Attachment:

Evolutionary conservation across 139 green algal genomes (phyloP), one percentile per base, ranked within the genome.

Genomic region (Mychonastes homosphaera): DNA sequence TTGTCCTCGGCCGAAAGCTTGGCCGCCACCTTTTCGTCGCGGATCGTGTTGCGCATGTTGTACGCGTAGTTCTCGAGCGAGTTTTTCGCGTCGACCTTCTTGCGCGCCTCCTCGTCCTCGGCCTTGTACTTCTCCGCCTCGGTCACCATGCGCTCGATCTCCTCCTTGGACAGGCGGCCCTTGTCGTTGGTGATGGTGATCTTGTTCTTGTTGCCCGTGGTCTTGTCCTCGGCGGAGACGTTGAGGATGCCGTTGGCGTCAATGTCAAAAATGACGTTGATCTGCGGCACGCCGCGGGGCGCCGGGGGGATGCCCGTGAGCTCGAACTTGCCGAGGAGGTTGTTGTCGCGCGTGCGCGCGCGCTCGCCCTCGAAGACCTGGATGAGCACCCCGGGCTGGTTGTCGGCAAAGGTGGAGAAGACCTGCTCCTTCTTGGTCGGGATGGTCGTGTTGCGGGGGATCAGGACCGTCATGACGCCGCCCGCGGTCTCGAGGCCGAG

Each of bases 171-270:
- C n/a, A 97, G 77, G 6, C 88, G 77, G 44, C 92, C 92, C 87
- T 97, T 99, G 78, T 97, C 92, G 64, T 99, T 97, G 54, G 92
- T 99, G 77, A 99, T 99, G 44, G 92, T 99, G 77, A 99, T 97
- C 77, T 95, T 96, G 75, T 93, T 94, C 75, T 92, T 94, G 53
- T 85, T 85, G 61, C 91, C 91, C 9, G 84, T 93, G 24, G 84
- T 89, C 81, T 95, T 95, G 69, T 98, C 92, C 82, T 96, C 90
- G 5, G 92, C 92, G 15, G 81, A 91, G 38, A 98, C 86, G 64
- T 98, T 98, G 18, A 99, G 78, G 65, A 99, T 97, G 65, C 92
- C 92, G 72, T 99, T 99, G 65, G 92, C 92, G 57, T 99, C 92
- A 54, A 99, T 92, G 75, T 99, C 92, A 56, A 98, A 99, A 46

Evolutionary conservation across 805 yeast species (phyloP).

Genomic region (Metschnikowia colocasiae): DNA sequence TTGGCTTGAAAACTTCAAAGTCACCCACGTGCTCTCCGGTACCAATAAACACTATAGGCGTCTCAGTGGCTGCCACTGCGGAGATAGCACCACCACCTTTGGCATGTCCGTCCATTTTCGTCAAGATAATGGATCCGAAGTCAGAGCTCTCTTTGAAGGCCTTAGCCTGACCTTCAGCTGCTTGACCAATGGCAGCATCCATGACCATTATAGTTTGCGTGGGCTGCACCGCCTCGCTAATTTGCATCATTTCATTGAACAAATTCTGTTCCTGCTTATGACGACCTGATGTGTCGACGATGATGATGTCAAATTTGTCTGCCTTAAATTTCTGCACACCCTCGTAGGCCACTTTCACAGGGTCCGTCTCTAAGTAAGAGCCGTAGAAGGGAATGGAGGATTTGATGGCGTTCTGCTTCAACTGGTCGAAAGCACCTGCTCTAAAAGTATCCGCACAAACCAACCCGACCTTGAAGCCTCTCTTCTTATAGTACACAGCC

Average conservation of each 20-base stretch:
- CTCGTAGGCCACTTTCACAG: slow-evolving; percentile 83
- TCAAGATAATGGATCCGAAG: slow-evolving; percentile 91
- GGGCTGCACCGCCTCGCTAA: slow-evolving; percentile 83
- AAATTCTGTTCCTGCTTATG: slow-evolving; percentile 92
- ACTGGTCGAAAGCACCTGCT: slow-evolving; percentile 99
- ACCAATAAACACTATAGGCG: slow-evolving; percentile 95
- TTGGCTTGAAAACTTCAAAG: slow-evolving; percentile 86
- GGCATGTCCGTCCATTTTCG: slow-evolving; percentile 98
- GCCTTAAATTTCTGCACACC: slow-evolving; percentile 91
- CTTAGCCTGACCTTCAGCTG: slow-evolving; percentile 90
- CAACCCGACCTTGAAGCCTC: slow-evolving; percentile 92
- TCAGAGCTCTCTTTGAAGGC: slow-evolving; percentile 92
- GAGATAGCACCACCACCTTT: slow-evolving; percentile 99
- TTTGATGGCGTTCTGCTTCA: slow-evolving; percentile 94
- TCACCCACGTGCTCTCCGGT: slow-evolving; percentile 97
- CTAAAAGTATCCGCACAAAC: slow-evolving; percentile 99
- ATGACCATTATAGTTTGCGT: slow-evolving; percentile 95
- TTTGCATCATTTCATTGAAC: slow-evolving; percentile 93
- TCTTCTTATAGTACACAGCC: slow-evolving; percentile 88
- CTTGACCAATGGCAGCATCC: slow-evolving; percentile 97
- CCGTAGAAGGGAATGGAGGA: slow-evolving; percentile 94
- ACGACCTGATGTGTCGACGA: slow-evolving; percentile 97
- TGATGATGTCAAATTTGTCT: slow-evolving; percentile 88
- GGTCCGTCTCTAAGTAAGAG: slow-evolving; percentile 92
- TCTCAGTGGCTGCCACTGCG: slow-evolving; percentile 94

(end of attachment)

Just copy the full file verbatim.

Evolutionary conservation across 139 green algal genomes (phyloP), one percentile per base, ranked within the genome.

Genomic region (Mychonastes homosphaera): DNA sequence TTGTCCTCGGCCGAAAGCTTGGCCGCCACCTTTTCGTCGCGGATCGTGTTGCGCATGTTGTACGCGTAGTTCTCGAGCGAGTTTTTCGCGTCGACCTTCTTGCGCGCCTCCTCGTCCTCGGCCTTGTACTTCTCCGCCTCGGTCACCATGCGCTCGATCTCCTCCTTGGACAGGCGGCCCTTGTCGTTGGTGATGGTGATCTTGTTCTTGTTGCCCGTGGTCTTGTCCTCGGCGGAGACGTTGAGGATGCCGTTGGCGTCAATGTCAAAAATGACGTTGATCTGCGGCACGCCGCGGGGCGCCGGGGGGATGCCCGTGAGCTCGAACTTGCCGAGGAGGTTGTTGTCGCGCGTGCGCGCGCGCTCGCCCTCGAAGACCTGGATGAGCACCCCGGGCTGGTTGTCGGCAAAGGTGGAGAAGACCTGCTCCTTCTTGGTCGGGATGGTCGTGTTGCGGGGGATCAGGACCGTCATGACGCCGCCCGCGGTCTCGAGGCCGAG

Each of bases 171-270:
- C n/a, A 97, G 77, G 6, C 88, G 77, G 44, C 92, C 92, C 87
- T 97, T 99, G 78, T 97, C 92, G 64, T 99, T 97, G 54, G 92
- T 99, G 77, A 99, T 99, G 44, G 92, T 99, G 77, A 99, T 97
- C 77, T 95, T 96, G 75, T 93, T 94, C 75, T 92, T 94, G 53
- T 85, T 85, G 61, C 91, C 91, C 9, G 84, T 93, G 24, G 84
- T 89, C 81, T 95, T 95, G 69, T 98, C 92, C 82, T 96, C 90
- G 5, G 92, C 92, G 15, G 81, A 91, G 38, A 98, C 86, G 64
- T 98, T 98, G 18, A 99, G 78, G 65, A 99, T 97, G 65, C 92
- C 92, G 72, T 99, T 99, G 65, G 92, C 92, G 57, T 99, C 92
- A 54, A 99, T 92, G 75, T 99, C 92, A 56, A 98, A 99, A 46

Evolutionary conservation across 805 yeast species (phyloP).

Genomic region (Metschnikowia colocasiae): DNA sequence TTGGCTTGAAAACTTCAAAGTCACCCACGTGCTCTCCGGTACCAATAAACACTATAGGCGTCTCAGTGGCTGCCACTGCGGAGATAGCACCACCACCTTTGGCATGTCCGTCCATTTTCGTCAAGATAATGGATCCGAAGTCAGAGCTCTCTTTGAAGGCCTTAGCCTGACCTTCAGCTGCTTGACCAATGGCAGCATCCATGACCATTATAGTTTGCGTGGGCTGCACCGCCTCGCTAATTTGCATCATTTCATTGAACAAATTCTGTTCCTGCTTATGACGACCTGATGTGTCGACGATGATGATGTCAAATTTGTCTGCCTTAAATTTCTGCACACCCTCGTAGGCCACTTTCACAGGGTCCGTCTCTAAGTAAGAGCCGTAGAAGGGAATGGAGGATTTGATGGCGTTCTGCTTCAACTGGTCGAAAGCACCTGCTCTAAAAGTATCCGCACAAACCAACCCGACCTTGAAGCCTCTCTTCTTATAGTACACAGCC

Average conservation of each 20-base stretch:
- CTCGTAGGCCACTTTCACAG: slow-evolving; percentile 83
- TCAAGATAATGGATCCGAAG: slow-evolving; percentile 91
- GGGCTGCACCGCCTCGCTAA: slow-evolving; percentile 83
- AAATTCTGTTCCTGCTTATG: slow-evolving; percentile 92
- ACTGGTCGAAAGCACCTGCT: slow-evolving; percentile 99
- ACCAATAAACACTATAGGCG: slow-evolving; percentile 95
- TTGGCTTGAAAACTTCAAAG: slow-evolving; percentile 86
- GGCATGTCCGTCCATTTTCG: slow-evolving; percentile 98
- GCCTTAAATTTCTGCACACC: slow-evolving; percentile 91
- CTTAGCCTGACCTTCAGCTG: slow-evolving; percentile 90
- CAACCCGACCTTGAAGCCTC: slow-evolving; percentile 92
- TCAGAGCTCTCTTTGAAGGC: slow-evolving; percentile 92
- GAGATAGCACCACCACCTTT: slow-evolving; percentile 99
- TTTGATGGCGTTCTGCTTCA: slow-evolving; percentile 94
- TCACCCACGTGCTCTCCGGT: slow-evolving; percentile 97
- CTAAAAGTATCCGCACAAAC: slow-evolving; percentile 99
- ATGACCATTATAGTTTGCGT: slow-evolving; percentile 95
- TTTGCATCATTTCATTGAAC: slow-evolving; percentile 93
- TCTTCTTATAGTACACAGCC: slow-evolving; percentile 88
- CTTGACCAATGGCAGCATCC: slow-evolving; percentile 97
- CCGTAGAAGGGAATGGAGGA: slow-evolving; percentile 94
- ACGACCTGATGTGTCGACGA: slow-evolving; percentile 97
- TGATGATGTCAAATTTGTCT: slow-evolving; percentile 88
- GGTCCGTCTCTAAGTAAGAG: slow-evolving; percentile 92
- TCTCAGTGGCTGCCACTGCG: slow-evolving; percentile 94